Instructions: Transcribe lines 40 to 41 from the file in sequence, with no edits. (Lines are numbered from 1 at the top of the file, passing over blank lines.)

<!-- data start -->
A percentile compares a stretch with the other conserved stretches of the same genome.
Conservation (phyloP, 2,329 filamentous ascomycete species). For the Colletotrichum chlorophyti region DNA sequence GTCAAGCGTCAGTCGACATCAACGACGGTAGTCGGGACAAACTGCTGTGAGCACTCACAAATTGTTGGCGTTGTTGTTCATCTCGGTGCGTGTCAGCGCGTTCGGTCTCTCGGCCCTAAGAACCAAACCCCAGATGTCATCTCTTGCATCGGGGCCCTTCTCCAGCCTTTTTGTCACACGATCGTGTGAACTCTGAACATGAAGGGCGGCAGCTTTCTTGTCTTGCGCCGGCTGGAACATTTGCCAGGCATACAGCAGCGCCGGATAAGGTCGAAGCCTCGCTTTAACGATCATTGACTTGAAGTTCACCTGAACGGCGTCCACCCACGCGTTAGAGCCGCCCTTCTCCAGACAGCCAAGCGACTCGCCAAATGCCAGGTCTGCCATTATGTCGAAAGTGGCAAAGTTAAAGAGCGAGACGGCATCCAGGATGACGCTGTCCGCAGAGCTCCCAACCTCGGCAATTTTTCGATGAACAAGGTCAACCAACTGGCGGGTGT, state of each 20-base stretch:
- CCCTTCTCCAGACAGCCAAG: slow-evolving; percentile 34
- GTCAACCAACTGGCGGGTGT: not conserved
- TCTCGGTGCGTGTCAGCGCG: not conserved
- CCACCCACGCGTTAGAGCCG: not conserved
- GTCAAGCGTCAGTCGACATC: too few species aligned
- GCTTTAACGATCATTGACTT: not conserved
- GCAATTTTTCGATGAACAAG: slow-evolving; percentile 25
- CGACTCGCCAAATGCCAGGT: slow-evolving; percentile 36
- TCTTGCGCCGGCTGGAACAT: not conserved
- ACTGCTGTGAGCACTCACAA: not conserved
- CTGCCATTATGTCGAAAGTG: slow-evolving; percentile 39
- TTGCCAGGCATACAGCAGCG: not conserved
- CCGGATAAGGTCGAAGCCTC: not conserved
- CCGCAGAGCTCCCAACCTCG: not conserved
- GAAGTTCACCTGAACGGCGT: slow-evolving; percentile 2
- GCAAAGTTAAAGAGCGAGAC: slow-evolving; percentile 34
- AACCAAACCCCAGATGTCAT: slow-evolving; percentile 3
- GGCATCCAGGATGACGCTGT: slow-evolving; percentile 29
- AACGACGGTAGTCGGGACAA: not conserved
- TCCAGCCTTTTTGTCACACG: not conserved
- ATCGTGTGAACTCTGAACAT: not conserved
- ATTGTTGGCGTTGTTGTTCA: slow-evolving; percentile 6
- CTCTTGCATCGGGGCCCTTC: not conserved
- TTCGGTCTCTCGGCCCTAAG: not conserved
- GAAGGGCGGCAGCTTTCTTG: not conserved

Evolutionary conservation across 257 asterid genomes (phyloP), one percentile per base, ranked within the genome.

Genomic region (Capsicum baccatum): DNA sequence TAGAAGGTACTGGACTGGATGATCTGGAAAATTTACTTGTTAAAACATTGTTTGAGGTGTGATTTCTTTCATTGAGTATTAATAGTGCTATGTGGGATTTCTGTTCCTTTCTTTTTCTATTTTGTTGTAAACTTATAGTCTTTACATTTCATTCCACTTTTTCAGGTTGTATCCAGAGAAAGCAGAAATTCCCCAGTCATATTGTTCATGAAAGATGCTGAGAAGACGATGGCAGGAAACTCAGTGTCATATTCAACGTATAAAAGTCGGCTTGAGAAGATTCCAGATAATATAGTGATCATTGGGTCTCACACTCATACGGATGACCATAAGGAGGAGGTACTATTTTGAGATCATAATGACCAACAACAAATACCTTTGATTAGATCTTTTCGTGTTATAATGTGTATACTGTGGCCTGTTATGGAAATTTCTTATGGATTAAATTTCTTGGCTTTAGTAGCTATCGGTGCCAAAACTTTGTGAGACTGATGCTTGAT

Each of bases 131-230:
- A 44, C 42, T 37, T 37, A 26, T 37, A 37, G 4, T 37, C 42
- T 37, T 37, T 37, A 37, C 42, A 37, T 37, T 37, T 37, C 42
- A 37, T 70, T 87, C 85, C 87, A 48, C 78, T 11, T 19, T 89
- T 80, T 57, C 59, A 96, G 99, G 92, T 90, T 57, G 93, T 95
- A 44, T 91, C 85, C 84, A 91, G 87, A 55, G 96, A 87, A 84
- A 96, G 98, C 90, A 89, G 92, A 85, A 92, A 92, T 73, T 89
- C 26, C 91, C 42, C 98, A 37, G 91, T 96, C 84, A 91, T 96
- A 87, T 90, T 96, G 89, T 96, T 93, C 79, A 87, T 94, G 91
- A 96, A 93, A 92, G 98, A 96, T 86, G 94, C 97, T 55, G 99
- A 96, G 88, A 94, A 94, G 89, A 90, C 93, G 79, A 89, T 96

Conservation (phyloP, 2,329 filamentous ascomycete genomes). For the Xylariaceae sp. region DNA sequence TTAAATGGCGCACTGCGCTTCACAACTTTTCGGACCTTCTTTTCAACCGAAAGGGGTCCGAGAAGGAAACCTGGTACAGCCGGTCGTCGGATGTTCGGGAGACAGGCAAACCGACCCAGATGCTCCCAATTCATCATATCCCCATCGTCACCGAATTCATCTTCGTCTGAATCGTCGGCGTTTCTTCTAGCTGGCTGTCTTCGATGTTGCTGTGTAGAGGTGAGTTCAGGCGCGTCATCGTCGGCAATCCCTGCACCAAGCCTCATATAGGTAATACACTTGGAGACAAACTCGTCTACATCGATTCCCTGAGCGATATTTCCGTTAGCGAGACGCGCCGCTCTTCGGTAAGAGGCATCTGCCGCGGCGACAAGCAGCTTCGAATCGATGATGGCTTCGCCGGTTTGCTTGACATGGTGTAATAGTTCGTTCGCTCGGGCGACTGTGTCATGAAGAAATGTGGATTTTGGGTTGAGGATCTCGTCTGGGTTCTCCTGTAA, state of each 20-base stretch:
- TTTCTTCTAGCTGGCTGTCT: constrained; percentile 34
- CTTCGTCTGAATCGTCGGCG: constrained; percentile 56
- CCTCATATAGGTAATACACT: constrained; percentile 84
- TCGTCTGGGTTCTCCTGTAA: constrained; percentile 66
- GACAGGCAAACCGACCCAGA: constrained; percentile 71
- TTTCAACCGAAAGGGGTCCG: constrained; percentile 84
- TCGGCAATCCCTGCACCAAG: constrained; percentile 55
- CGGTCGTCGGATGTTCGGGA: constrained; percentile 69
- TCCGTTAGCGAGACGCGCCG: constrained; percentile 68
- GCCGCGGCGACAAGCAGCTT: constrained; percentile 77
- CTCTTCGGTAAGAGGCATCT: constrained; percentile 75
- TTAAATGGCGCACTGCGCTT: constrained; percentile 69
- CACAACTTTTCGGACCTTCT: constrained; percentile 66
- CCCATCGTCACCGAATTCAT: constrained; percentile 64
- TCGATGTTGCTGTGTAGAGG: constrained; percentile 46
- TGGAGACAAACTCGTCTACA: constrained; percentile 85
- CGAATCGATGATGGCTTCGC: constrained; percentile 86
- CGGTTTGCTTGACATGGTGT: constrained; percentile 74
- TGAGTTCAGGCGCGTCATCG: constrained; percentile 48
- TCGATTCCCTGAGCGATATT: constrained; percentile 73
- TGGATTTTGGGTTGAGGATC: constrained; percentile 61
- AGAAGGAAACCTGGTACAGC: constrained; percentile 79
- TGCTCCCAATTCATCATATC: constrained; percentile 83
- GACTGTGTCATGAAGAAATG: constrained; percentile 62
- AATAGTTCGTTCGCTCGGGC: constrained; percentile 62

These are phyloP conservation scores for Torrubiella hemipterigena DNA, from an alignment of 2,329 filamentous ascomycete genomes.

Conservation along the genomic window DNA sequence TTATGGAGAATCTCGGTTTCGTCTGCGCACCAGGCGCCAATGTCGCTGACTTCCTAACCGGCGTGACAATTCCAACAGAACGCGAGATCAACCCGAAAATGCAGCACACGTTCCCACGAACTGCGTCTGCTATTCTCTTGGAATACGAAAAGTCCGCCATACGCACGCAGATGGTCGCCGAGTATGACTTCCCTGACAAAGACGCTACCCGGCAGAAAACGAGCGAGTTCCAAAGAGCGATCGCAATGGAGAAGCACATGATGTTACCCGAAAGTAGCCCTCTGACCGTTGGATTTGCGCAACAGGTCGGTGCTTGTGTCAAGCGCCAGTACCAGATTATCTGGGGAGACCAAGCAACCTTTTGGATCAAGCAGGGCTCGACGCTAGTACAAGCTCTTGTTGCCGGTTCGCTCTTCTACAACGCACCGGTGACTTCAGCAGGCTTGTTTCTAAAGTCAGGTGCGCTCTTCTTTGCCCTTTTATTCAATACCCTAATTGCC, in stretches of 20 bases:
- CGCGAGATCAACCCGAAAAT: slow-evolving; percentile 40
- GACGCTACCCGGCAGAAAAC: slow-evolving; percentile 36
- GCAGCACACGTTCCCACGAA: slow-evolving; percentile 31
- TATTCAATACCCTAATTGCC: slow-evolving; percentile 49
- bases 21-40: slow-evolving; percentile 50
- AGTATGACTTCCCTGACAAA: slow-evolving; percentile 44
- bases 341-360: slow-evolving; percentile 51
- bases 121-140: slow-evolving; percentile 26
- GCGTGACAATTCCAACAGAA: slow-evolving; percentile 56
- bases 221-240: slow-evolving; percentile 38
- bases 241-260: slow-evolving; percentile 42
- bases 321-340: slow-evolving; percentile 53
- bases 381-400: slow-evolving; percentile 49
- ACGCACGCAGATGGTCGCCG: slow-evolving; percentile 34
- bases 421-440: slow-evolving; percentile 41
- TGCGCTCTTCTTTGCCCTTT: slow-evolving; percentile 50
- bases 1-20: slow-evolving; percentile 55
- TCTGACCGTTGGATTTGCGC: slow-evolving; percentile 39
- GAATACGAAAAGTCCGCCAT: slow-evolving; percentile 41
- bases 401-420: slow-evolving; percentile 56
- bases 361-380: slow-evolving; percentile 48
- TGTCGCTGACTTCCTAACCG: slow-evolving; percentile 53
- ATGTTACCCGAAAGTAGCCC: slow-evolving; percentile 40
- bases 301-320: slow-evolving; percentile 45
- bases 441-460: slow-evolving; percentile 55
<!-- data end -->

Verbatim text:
- A 96, G 88, A 94, A 94, G 89, A 90, C 93, G 79, A 89, T 96

Conservation (phyloP, 2,329 filamentous ascomycete genomes). For the Xylariaceae sp. region DNA sequence TTAAATGGCGCACTGCGCTTCACAACTTTTCGGACCTTCTTTTCAACCGAAAGGGGTCCGAGAAGGAAACCTGGTACAGCCGGTCGTCGGATGTTCGGGAGACAGGCAAACCGACCCAGATGCTCCCAATTCATCATATCCCCATCGTCACCGAATTCATCTTCGTCTGAATCGTCGGCGTTTCTTCTAGCTGGCTGTCTTCGATGTTGCTGTGTAGAGGTGAGTTCAGGCGCGTCATCGTCGGCAATCCCTGCACCAAGCCTCATATAGGTAATACACTTGGAGACAAACTCGTCTACATCGATTCCCTGAGCGATATTTCCGTTAGCGAGACGCGCCGCTCTTCGGTAAGAGGCATCTGCCGCGGCGACAAGCAGCTTCGAATCGATGATGGCTTCGCCGGTTTGCTTGACATGGTGTAATAGTTCGTTCGCTCGGGCGACTGTGTCATGAAGAAATGTGGATTTTGGGTTGAGGATCTCGTCTGGGTTCTCCTGTAA, state of each 20-base stretch: